From The Cuban Camps
A private letter from Lieut. John Haarer written Feb. 24, from Amaro, to a friend in this city conveys the following information : "In a few days Co. A, will leave the regiment. We have been ordered to Placetas, a town somewhere in the eastern portion of the province of Santa Clara. We will be the only company there and have everything to ourselves. How long we will stay we do not know but we have been ordered to take rations up to March 31."
Speaking of the people he says: "As a rule the people seem to take life easy. Nearly everybody indulges in tobacco, cigars and cigarettes. Mauy of the Cnban women smoke and they generally have a preference for big cigars. None of us have any fondness for the Cubans."
"The only inhabitants at Amaro," he says, "are a family of Cubans, who live in a little thatched hut. All the poorer class of Cubans, live in small thatched huts about 15 feet square. Many of the smaller children run around naked."
Sid M. Bangs in writíng from Amaro says that he did not expect to find the Cubans in the starving condition they seem to be in. "They will come around the camp and beg for morsels of food, even pick up pieces of broken hard tack which fall to the ground. The country around us has been completely destroyed by the Spanish soldiers but things begin to look differently. Men are employed by the owners of plantations to fix the machinery in the sugar milis and the railways are being cleared up. " Mr. Bangs continues: "I wish you could enjoy listening to a Cuban band. It is something terrible and reminds one of the descriptions of a Zulu orchestra at an African pow wow. I have been, with Mr. Fischer, appointed one of the trumpeters of the regiment." The newspaper correspondents state that Placetas is a town of 10,000 in the mountains 15 miles from Santa Clara city and is said to be very healthy. Dr. Farmer, of Louisville, a contract surgeon, accompanies Company A.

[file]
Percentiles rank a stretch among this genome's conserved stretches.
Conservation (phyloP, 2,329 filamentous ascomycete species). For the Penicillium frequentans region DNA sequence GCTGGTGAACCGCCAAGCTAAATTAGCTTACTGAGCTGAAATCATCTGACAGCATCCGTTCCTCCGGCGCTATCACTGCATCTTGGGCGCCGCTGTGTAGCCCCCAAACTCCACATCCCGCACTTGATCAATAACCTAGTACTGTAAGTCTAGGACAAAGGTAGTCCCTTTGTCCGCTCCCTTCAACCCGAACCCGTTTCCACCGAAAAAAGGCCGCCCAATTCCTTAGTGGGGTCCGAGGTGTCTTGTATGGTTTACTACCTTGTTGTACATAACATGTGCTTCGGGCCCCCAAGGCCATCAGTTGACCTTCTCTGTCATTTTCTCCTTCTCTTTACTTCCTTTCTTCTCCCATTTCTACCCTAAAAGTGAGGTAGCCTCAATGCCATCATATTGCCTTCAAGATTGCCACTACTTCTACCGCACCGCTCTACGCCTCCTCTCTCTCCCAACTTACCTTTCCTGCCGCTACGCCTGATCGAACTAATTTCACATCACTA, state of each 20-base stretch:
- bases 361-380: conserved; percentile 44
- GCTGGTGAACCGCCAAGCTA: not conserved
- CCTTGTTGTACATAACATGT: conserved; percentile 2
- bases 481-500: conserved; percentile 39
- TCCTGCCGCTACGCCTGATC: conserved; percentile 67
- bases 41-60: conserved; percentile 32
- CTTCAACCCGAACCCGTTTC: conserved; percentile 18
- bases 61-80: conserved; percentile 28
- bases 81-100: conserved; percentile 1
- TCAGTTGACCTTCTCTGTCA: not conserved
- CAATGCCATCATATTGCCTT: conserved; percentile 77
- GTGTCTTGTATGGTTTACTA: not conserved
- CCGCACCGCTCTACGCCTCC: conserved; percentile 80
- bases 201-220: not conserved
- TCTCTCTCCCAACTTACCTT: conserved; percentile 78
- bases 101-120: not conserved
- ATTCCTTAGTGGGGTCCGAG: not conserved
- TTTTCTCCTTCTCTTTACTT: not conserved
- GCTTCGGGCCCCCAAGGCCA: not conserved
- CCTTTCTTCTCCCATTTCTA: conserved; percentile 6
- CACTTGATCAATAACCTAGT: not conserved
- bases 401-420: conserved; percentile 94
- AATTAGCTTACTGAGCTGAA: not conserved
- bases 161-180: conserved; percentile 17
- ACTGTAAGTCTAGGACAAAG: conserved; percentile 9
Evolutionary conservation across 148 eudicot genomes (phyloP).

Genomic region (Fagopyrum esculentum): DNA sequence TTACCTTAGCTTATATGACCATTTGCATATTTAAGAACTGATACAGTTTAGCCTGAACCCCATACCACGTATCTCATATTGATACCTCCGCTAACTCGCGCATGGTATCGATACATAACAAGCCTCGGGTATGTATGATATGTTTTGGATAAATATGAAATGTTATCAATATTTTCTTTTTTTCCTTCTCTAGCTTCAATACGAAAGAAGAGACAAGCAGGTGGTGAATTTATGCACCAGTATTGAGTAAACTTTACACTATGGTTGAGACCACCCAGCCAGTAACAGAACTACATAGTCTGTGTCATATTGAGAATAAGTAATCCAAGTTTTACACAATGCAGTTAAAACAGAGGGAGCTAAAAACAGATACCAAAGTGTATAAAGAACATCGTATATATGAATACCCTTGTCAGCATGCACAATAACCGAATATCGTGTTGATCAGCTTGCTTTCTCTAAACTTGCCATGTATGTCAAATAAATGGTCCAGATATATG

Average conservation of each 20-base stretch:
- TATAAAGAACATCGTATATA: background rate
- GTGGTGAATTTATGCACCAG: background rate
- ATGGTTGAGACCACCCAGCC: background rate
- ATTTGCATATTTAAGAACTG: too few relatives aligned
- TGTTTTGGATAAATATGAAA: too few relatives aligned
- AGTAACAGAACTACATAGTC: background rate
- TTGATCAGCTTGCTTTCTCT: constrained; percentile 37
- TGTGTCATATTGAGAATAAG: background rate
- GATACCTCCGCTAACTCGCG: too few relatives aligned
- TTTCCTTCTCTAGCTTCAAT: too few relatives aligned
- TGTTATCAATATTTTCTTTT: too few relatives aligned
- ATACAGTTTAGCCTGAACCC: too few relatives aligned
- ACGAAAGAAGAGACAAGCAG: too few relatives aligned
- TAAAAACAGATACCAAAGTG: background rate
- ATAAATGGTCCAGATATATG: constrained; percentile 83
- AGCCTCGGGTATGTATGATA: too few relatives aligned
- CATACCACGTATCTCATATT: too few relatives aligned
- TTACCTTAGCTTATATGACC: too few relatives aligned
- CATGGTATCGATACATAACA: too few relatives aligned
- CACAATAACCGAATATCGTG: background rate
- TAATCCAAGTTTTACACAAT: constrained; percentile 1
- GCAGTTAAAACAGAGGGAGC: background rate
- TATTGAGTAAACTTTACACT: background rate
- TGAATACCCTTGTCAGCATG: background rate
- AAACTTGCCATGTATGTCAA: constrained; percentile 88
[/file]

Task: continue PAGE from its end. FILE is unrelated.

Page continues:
Ann Arbor Argus-Democrat